Samuel Beckett's darkly funny existentialist Happy Days poses a challenge for any actress. After all, the 1961 play is virtually a monologue delivered by Winnie, a jabbering housewife who is buried up to her waist (and later on up to her neck). Not surprisingly, Fiona Shaw- last seen at BAM in 2002 in Medea, also directed by her frequent collaborator Deborah Warner- rises to the challenge and turns in a bravura performance.
First staged at London's National Theatre a year ago, this invigorating production is notable for its massive set designed by Tom Pye. Rather than the simple mound of dirt Beckett described, Pye puts Winnie in a sprawling postapocalyptic wasteland that includes slabs of concrete.
The set, which looks particularly apt in the faux-dilapidated Harvey Theater, is bleaker than the tone established early on by Warner and Shaw. Beckett's work is both bleak and comical, but this staging brings out the comedy whenever possible. Only in the second act does the mood darken. Some Beckett purists may think Warner and Shaw try too hard to get laughs, but the text contains ample amounts of dark humor.
Despite Winnie's predicament ( being half-buried in dirt and exposed to the blaze of hellish light), she's surprisingly cheerful and unflappable during the first act. Another heavenly day, Winnie says at the start of the play. A bit later, she hopes for another happy day. She makes do with the contents of her purse: a toothbrush, hairbrush, magnifying glass, nail file, and a rather ominous gun. And she is delighted whenever she can muster s response of any kind from her taciturn husband, Willie ( Tim Potter), who periodically extricates himself from a nearby hole. All he needs, it seems, is a pornographic postcard.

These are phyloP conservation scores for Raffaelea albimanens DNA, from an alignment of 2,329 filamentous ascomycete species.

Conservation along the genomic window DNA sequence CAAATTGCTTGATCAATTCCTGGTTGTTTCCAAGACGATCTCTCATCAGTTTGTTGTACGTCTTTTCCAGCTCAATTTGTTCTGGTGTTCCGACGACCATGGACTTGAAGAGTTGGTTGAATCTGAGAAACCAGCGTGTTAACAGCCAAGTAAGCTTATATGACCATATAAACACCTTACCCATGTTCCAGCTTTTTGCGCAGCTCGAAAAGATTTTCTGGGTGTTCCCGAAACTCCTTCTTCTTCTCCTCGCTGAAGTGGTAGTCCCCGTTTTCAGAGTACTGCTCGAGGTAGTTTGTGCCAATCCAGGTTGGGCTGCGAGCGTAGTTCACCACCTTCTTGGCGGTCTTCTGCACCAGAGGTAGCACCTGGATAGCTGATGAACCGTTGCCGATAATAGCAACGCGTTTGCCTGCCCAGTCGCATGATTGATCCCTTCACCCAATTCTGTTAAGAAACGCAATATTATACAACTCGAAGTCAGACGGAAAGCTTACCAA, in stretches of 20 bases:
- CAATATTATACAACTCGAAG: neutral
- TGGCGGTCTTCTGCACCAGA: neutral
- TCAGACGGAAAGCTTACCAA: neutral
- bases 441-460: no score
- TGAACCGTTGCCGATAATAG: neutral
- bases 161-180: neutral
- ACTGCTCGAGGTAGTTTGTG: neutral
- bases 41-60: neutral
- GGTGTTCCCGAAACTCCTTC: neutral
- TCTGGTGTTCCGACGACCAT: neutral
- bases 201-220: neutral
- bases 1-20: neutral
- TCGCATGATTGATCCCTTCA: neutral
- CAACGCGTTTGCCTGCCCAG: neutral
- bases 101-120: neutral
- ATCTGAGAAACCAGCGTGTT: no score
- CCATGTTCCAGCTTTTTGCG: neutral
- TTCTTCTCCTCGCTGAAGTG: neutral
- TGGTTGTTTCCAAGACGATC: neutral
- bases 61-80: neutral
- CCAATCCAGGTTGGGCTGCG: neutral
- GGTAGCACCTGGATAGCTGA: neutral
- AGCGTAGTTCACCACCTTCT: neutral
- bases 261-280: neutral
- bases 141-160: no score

Although Happy Days is basically a one-hander by Winnie, it is still very much a two-person play about an interdependent couple trying to cope in exceedingly trying circumstances. Winnie survives by being cheerfully, girlishly optimistic. In the second act, now buried up to her neck in dirt, she tries to sustain her chipper outlook. But now her chattering becomes strained and desperate sounding. Warner and Shaw's Happy Days is, in the end, bleak. It just takes longer to get there than some productions.
Although Shaw reportedly struggled with both the part and the play during rehearsals, she has triumphantly made the role her own. The actress makes the most of even the simplest lines, and her limited mobility doesn't prevent her from coming up with inspired facial expressions and gestures. It's a perfect match of actress and role and theater buffs should hurry to BAM to catch Shaw's utterly winning Winnie. ( Happy Days plays until Feb. 2)